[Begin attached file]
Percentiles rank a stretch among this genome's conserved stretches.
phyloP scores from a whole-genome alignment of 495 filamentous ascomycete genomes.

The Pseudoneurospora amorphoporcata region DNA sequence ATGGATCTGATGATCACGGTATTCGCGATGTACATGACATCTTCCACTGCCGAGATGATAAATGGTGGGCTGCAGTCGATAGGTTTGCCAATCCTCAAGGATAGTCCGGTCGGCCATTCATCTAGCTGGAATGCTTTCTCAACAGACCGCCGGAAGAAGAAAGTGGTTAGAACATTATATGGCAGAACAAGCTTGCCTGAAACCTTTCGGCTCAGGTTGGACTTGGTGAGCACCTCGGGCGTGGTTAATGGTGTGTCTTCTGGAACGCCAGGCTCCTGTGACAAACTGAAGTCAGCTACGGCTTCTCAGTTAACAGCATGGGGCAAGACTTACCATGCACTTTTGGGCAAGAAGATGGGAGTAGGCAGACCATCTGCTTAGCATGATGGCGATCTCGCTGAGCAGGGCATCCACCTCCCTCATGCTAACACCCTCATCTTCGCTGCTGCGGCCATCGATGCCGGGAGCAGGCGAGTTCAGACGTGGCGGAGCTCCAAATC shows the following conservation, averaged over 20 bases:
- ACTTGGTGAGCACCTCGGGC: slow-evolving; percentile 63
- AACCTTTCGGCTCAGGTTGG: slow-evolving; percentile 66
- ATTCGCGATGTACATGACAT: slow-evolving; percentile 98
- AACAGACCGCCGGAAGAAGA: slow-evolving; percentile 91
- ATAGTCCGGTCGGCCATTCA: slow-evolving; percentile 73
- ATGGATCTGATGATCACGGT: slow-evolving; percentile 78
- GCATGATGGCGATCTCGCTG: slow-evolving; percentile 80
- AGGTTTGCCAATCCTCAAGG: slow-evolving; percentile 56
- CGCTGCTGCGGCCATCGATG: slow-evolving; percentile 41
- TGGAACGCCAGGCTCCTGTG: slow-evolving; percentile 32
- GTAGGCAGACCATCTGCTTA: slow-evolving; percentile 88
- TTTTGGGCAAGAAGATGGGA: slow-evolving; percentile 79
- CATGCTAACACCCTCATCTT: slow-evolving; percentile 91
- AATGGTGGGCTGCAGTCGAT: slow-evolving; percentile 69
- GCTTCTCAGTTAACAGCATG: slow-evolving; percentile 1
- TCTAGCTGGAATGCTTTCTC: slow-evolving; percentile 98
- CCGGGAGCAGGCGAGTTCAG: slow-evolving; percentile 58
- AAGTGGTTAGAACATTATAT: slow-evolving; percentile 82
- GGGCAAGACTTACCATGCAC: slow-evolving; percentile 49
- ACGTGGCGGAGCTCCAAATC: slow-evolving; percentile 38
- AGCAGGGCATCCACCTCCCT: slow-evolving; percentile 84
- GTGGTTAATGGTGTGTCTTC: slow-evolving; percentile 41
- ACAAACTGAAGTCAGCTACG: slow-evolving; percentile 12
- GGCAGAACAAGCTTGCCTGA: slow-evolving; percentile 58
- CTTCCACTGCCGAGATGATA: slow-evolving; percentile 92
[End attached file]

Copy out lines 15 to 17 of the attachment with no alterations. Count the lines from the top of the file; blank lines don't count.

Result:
- TTTTGGGCAAGAAGATGGGA: slow-evolving; percentile 79
- CATGCTAACACCCTCATCTT: slow-evolving; percentile 91
- AATGGTGGGCTGCAGTCGAT: slow-evolving; percentile 69